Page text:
Data released from the United States Department of Agriculture on Monday shows that this year’s corn crop is expected to produce a record harvest with 14.407 billion bushels nationally, down slightly from October’s estimate of 14.475 billion. The soy bean harvest is expected to produce a record 3.958 billion bushels nationally, up less than 1 percent compared to October’s estimate.
Monday’s snow coverage extended from Montana to Wisconsin with areas in between seeing as much as 12 inches. Regions of northern Wisconsin and northern Michigan are expected to be hit with the heaviest snowfalls today, though these are not livestock-heavy areas. In October 2013, roughly 22,000 cattle died after an unexpected blizzard blasted South Dakota with freezing rains, heavy snows, and winds gusts up to 70 miles per hour.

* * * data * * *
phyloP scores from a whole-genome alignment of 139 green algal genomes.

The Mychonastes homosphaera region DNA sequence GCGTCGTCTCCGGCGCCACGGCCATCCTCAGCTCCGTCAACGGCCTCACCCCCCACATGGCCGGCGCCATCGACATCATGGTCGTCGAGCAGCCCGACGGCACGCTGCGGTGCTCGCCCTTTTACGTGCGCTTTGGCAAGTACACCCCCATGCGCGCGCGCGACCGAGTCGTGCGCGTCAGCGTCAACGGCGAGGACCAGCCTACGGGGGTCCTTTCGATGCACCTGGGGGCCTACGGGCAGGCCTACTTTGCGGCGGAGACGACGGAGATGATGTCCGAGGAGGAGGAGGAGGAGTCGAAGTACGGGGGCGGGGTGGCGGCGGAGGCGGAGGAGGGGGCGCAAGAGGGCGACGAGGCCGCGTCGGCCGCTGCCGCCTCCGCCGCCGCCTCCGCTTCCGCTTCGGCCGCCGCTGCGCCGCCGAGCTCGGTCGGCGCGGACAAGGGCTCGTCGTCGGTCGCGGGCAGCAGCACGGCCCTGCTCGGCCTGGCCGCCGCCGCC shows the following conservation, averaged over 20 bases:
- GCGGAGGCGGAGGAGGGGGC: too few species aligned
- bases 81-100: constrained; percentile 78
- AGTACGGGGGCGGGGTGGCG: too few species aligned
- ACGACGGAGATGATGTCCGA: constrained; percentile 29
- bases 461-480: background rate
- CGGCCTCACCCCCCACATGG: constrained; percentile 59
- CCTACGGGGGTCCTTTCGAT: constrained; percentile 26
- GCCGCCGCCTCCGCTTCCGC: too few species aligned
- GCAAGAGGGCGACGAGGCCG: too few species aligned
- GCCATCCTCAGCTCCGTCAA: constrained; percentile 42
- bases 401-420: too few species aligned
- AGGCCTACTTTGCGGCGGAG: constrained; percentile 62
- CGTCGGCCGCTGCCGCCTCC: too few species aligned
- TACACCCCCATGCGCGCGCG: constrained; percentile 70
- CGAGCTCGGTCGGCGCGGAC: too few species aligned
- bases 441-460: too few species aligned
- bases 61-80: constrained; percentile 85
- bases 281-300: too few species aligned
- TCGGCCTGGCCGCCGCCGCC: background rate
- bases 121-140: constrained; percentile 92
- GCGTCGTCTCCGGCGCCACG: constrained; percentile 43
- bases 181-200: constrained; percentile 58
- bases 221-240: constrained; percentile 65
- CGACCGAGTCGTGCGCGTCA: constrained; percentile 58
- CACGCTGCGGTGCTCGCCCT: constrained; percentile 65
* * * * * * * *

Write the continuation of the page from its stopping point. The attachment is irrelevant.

According to data from the National Oceanic and Atmospheric Association, Des Moines recorded its snowiest November day on November 10, 1968 with 11.8 inches. This was Des Moines’s highest single-day accumulation of snowfall in November since record keeping began in 1878.
The 4th annual Iowa Climate Statement, signed by 180 researchers and scientists from 38 colleges and universities across the state, was released last month during a press conference at the state capitol. The Iowa Climate Statement 2014: Impacts on the Health of Iowans examines public health risks associated with climate change. Video from the event is now available below, along with photos (above). Please feel free to share the video using the share buttons attached.